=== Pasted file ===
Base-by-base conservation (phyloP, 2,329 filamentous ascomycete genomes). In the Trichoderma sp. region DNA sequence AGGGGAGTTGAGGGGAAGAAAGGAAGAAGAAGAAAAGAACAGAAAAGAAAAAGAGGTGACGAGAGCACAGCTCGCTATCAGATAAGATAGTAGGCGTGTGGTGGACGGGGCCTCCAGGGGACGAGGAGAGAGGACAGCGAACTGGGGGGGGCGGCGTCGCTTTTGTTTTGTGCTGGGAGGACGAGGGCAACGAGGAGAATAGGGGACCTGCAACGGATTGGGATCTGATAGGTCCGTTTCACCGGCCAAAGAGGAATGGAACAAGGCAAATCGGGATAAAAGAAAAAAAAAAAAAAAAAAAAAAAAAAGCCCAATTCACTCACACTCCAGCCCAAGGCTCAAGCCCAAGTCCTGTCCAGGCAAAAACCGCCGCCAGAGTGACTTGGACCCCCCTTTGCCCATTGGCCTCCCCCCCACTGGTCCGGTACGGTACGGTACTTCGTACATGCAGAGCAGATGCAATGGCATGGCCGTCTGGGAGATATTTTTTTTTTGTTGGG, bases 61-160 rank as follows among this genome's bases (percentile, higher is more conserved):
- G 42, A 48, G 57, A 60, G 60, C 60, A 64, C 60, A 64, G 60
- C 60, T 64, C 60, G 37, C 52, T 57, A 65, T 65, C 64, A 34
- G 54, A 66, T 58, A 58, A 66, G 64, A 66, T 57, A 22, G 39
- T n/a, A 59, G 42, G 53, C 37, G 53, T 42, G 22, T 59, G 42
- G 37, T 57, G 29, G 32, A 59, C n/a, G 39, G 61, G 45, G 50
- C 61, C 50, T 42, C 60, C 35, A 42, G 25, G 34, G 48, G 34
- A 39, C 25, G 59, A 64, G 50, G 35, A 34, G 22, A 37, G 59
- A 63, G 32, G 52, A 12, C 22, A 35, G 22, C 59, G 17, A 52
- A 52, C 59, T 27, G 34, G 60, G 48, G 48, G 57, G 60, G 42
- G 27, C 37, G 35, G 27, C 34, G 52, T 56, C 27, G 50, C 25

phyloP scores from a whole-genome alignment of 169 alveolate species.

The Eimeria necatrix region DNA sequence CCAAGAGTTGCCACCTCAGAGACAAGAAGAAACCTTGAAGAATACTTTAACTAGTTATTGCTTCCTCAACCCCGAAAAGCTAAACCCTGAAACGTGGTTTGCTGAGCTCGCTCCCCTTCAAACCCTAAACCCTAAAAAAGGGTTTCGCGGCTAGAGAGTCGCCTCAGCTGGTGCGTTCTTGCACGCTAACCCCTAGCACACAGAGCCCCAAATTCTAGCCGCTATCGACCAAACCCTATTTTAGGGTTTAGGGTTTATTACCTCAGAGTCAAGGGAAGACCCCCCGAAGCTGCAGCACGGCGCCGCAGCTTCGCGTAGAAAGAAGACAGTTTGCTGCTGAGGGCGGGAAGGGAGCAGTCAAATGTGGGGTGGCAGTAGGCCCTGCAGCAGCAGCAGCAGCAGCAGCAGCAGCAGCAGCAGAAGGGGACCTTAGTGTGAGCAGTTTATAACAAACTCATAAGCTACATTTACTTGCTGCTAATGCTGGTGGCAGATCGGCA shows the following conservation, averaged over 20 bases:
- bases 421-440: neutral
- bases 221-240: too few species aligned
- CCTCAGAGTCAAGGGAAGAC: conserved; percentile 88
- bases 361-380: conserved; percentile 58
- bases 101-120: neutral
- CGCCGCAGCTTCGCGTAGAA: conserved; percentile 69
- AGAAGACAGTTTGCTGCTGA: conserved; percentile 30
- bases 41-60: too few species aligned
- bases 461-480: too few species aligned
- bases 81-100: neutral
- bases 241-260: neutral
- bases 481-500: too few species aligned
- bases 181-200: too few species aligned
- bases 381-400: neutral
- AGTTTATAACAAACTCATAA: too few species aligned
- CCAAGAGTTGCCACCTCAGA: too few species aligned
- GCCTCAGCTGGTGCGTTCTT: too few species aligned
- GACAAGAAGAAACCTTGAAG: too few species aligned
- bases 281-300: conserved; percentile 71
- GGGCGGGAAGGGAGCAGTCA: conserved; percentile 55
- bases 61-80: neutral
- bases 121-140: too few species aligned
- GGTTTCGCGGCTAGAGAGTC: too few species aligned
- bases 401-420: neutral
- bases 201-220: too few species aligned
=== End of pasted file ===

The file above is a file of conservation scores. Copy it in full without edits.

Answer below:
Base-by-base conservation (phyloP, 2,329 filamentous ascomycete genomes). In the Trichoderma sp. region DNA sequence AGGGGAGTTGAGGGGAAGAAAGGAAGAAGAAGAAAAGAACAGAAAAGAAAAAGAGGTGACGAGAGCACAGCTCGCTATCAGATAAGATAGTAGGCGTGTGGTGGACGGGGCCTCCAGGGGACGAGGAGAGAGGACAGCGAACTGGGGGGGGCGGCGTCGCTTTTGTTTTGTGCTGGGAGGACGAGGGCAACGAGGAGAATAGGGGACCTGCAACGGATTGGGATCTGATAGGTCCGTTTCACCGGCCAAAGAGGAATGGAACAAGGCAAATCGGGATAAAAGAAAAAAAAAAAAAAAAAAAAAAAAAAGCCCAATTCACTCACACTCCAGCCCAAGGCTCAAGCCCAAGTCCTGTCCAGGCAAAAACCGCCGCCAGAGTGACTTGGACCCCCCTTTGCCCATTGGCCTCCCCCCCACTGGTCCGGTACGGTACGGTACTTCGTACATGCAGAGCAGATGCAATGGCATGGCCGTCTGGGAGATATTTTTTTTTTGTTGGG, bases 61-160 rank as follows among this genome's bases (percentile, higher is more conserved):
- G 42, A 48, G 57, A 60, G 60, C 60, A 64, C 60, A 64, G 60
- C 60, T 64, C 60, G 37, C 52, T 57, A 65, T 65, C 64, A 34
- G 54, A 66, T 58, A 58, A 66, G 64, A 66, T 57, A 22, G 39
- T n/a, A 59, G 42, G 53, C 37, G 53, T 42, G 22, T 59, G 42
- G 37, T 57, G 29, G 32, A 59, C n/a, G 39, G 61, G 45, G 50
- C 61, C 50, T 42, C 60, C 35, A 42, G 25, G 34, G 48, G 34
- A 39, C 25, G 59, A 64, G 50, G 35, A 34, G 22, A 37, G 59
- A 63, G 32, G 52, A 12, C 22, A 35, G 22, C 59, G 17, A 52
- A 52, C 59, T 27, G 34, G 60, G 48, G 48, G 57, G 60, G 42
- G 27, C 37, G 35, G 27, C 34, G 52, T 56, C 27, G 50, C 25

phyloP scores from a whole-genome alignment of 169 alveolate species.

The Eimeria necatrix region DNA sequence CCAAGAGTTGCCACCTCAGAGACAAGAAGAAACCTTGAAGAATACTTTAACTAGTTATTGCTTCCTCAACCCCGAAAAGCTAAACCCTGAAACGTGGTTTGCTGAGCTCGCTCCCCTTCAAACCCTAAACCCTAAAAAAGGGTTTCGCGGCTAGAGAGTCGCCTCAGCTGGTGCGTTCTTGCACGCTAACCCCTAGCACACAGAGCCCCAAATTCTAGCCGCTATCGACCAAACCCTATTTTAGGGTTTAGGGTTTATTACCTCAGAGTCAAGGGAAGACCCCCCGAAGCTGCAGCACGGCGCCGCAGCTTCGCGTAGAAAGAAGACAGTTTGCTGCTGAGGGCGGGAAGGGAGCAGTCAAATGTGGGGTGGCAGTAGGCCCTGCAGCAGCAGCAGCAGCAGCAGCAGCAGCAGCAGCAGAAGGGGACCTTAGTGTGAGCAGTTTATAACAAACTCATAAGCTACATTTACTTGCTGCTAATGCTGGTGGCAGATCGGCA shows the following conservation, averaged over 20 bases:
- bases 421-440: neutral
- bases 221-240: too few species aligned
- CCTCAGAGTCAAGGGAAGAC: conserved; percentile 88
- bases 361-380: conserved; percentile 58
- bases 101-120: neutral
- CGCCGCAGCTTCGCGTAGAA: conserved; percentile 69
- AGAAGACAGTTTGCTGCTGA: conserved; percentile 30
- bases 41-60: too few species aligned
- bases 461-480: too few species aligned
- bases 81-100: neutral
- bases 241-260: neutral
- bases 481-500: too few species aligned
- bases 181-200: too few species aligned
- bases 381-400: neutral
- AGTTTATAACAAACTCATAA: too few species aligned
- CCAAGAGTTGCCACCTCAGA: too few species aligned
- GCCTCAGCTGGTGCGTTCTT: too few species aligned
- GACAAGAAGAAACCTTGAAG: too few species aligned
- bases 281-300: conserved; percentile 71
- GGGCGGGAAGGGAGCAGTCA: conserved; percentile 55
- bases 61-80: neutral
- bases 121-140: too few species aligned
- GGTTTCGCGGCTAGAGAGTC: too few species aligned
- bases 401-420: neutral
- bases 201-220: too few species aligned